I had a falling-out with my parents awhile ago. Haven't talked to them in almost two years. They were born in the Czech Republic.

I am wanting to apply for a dual citizenship in CZ, which is easy as long as your parents were born in Czech. All they require is a copy of your parent's birth certificates as well as a copy of their marriage license.

Two weeks ago, I sent my parents a letter, asking them for these documents, along with a return envelope, but it seems like they are unwilling to cooperate.

Is there a way to get these documents, legally, in order that I might be able to obtain my dual CZ citizenship?

  • Were they also married in the Czech republic?
    – phoog
    Jul 1 '19 at 16:27
  • This would be a better fit for Expatriates, where you will probably want to look around anyway.
    – phoog
    Jul 1 '19 at 16:48
  • My father was born in Prague. My mother was born in Novy Knin, a small village about 30 minutes outside of Prague. They met and were married in New York. They moved there late 60's/early 70's, sometime after Prague Spring. In the late 70's they moved to Denver, making it their permanent home. I'm in Denver too. Jul 1 '19 at 16:51
  • 1
    Birth certificates and marriage certificates are public records that can ordinarily be obtained by interested parties. it may also be possible to obtain a naturalization application or certificate if they are naturalized citizens, or a passport, if they are not. Further, usually a marriage certificate recites the party's place of birth and may be sufficient on its own. I was married in NYS and I am pretty sure that mine recited that information. Sometimes your own birth certificate will also contain a parent's place of birth (I was born in GA so I don't know what yours would say).
    – ohwilleke
    Jul 2 '19 at 1:56
  • 1
    In Colorado (like all U.S. states) you can only get marriage licenses for marriages that took place in Colorado and birth certificates for births that took place in Colorado. Neither applies to your parents. (The vital statistics office where you would get those documents if they were Colorado documents is in Glendale, Colorado on Cherry Creek South Drive, I used to work across Cherry Creek from it.) The marriage certificate would have to be obtained from NYS and the birth certificates would have to be obtained from CZ.
    – ohwilleke
    Jul 2 '19 at 14:22

The Czech Consulate General in New York has a page about this. Presumably a similar situation would prevail at other Czech consulates, so this answer should help even if you do not reside in its territory.

The page notes that if you are not "a relative" you can "enclose an explanation letter why do you need the duplicate of the birth [or marriage] certificate." So it's possible that they'd give you a copy anyway, but, to increase your chances, you might want to include a letter explaining that you need the document to demonstrate your own Czech nationality. You can also include a copy of your birth certificate as evidence of your relationship.

The page links to the forms you have to submit with the request for the certificate. They reflect the same possibility, slightly more specifically. The birth certificate application says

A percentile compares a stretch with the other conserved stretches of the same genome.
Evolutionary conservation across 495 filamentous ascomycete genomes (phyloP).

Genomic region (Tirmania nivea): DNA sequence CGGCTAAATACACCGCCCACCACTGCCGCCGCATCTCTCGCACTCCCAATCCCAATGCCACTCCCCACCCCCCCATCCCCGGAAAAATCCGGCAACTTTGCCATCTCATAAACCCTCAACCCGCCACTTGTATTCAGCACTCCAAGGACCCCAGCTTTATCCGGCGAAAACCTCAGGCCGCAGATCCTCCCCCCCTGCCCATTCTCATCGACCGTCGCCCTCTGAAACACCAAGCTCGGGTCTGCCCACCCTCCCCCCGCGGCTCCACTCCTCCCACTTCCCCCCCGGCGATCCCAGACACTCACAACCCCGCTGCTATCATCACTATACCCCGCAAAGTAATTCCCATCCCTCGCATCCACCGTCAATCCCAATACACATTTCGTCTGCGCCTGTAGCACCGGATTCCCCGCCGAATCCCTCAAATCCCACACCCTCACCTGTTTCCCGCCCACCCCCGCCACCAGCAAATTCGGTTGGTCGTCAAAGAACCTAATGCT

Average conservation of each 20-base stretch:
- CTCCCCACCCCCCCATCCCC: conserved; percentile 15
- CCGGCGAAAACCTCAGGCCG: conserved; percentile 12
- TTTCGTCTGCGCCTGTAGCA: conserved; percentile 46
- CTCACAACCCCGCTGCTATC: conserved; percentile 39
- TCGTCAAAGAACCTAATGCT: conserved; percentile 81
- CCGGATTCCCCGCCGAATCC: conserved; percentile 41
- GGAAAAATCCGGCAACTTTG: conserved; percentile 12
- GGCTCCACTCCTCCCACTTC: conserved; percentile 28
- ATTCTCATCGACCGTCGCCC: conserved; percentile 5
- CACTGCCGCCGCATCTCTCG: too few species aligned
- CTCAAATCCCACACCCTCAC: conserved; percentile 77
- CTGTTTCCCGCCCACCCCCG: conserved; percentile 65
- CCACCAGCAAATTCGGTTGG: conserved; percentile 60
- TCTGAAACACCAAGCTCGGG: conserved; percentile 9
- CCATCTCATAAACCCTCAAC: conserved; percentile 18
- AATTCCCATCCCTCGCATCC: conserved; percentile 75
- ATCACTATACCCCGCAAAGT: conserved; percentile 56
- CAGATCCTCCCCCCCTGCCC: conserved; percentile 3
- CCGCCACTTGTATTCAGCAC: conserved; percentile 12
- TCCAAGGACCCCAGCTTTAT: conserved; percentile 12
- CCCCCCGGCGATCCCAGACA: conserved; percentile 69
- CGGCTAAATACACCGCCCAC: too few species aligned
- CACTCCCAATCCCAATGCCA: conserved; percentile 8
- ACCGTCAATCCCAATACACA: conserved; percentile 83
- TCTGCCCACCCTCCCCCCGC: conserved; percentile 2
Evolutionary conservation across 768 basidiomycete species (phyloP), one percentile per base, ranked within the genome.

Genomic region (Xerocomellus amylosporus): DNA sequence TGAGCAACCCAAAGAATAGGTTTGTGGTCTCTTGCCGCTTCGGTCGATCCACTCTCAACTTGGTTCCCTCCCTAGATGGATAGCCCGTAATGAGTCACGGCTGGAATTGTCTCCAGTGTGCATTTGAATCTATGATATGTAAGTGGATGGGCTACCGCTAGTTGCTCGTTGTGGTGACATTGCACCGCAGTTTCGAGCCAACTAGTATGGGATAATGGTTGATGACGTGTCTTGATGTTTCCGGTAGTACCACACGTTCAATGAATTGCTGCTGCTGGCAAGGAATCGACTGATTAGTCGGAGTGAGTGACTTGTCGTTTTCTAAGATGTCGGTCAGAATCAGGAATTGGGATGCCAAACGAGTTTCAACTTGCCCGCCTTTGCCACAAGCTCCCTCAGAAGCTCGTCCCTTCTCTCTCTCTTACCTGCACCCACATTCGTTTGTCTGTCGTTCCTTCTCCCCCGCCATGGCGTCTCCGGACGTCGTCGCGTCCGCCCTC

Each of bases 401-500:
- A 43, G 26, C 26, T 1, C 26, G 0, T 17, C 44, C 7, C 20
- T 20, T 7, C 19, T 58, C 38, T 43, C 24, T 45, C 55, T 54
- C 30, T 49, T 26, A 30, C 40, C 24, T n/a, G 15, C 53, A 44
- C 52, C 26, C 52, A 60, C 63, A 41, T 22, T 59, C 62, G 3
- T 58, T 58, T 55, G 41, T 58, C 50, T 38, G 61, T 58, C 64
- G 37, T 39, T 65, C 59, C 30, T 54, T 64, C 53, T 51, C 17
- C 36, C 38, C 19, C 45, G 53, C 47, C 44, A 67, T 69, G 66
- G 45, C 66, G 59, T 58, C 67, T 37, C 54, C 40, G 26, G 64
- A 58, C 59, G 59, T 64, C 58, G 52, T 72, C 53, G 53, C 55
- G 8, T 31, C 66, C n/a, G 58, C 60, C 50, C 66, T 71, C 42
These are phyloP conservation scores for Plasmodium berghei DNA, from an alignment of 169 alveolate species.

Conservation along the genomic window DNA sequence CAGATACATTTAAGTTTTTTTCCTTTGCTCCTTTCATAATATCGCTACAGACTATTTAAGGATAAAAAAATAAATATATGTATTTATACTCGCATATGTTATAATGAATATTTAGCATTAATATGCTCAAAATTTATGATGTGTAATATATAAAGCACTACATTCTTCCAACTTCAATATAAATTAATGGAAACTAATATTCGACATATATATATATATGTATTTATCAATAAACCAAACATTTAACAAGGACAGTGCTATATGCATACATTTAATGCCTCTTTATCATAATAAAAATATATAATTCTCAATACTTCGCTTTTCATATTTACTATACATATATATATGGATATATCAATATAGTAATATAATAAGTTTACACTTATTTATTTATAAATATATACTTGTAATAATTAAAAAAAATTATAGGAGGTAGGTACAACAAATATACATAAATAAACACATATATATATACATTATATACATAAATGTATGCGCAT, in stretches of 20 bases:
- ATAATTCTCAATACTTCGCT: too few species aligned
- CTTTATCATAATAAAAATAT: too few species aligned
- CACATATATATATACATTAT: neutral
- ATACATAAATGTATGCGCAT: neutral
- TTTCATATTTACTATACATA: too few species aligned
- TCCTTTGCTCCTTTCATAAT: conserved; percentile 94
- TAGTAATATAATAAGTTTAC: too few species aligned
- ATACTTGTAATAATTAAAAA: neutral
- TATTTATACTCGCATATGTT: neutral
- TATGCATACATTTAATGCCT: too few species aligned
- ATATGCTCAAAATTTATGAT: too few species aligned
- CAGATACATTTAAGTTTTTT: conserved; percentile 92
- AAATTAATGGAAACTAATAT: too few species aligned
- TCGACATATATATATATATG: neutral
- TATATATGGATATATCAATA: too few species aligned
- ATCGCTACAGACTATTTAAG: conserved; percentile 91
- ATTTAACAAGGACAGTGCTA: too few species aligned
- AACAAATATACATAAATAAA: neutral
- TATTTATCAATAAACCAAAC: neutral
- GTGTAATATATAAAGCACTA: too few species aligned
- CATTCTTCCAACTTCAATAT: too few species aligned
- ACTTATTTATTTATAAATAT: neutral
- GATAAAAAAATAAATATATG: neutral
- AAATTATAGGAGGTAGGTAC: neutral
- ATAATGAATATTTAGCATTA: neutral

6. V případě, že nejste v tabulce, uveďte vztah k dítěti nebo jiný právní zájem:

6. In case you are not the person in a table, relation must be stated or any other legal interest:

As far as I can tell "the person in a table" means "a person in the list of birth certificates being requested with this form." That is, you don't need to explain yourself if you are the child whose birth certificate it is, nor if you are one of the parents shown on the certificate.

The marriage certificate form similarly says

6. V případě, že nejste osobou uvedenou v tabulce, uveďte vztah k osobám nebo jiný právní zájem

(If the applicant is not listed in the table below as the Husband or Wife, please provide an explanation of the relationship or legal interest which authorizes this submission.):

This last sentence hints at the one thing that I unfortunately do not know, which is the criteria for judging whether a given explanation is legally sufficient to authorize the release of the certificate to the person who submitted the application. I guess your case is as good as it gets, but it's possible that the law prevents the certificates to be issued to you while your parents are still alive.

  • I'll look at that link later. At work, and the network here doesn't allow us access to .cz websites. Thanks for the information though. Jul 1 '19 at 16:53
  • @DanielPavlovsky if they were married over 50 years ago in New York then their marriage certificate is a public record; otherwise you cannot get a copy directly unless you have both of their death certificates or notarized authorization from one of them (or a "judicial purpose," which I suppose means you could get a court order). See the NYC page for more detail; I assume that this 50-year distinction is a matter of state law so would apply if they were married in another county, but I do not know for sure.
    – phoog
    Jul 1 '19 at 16:58
  • 1
    Just wanted to add that it'd be pretty ridiculous if I was barred from getting a dual citizenship because my parents want to be difficult and not cooperate. There has to be a way to circumvent these personal grievances in order to obtain these documents. Jul 1 '19 at 19:33

Your Answer

By clicking “Post Your Answer”, you agree to our terms of service, privacy policy and cookie policy

Not the answer you're looking for? Browse other questions tagged or ask your own question.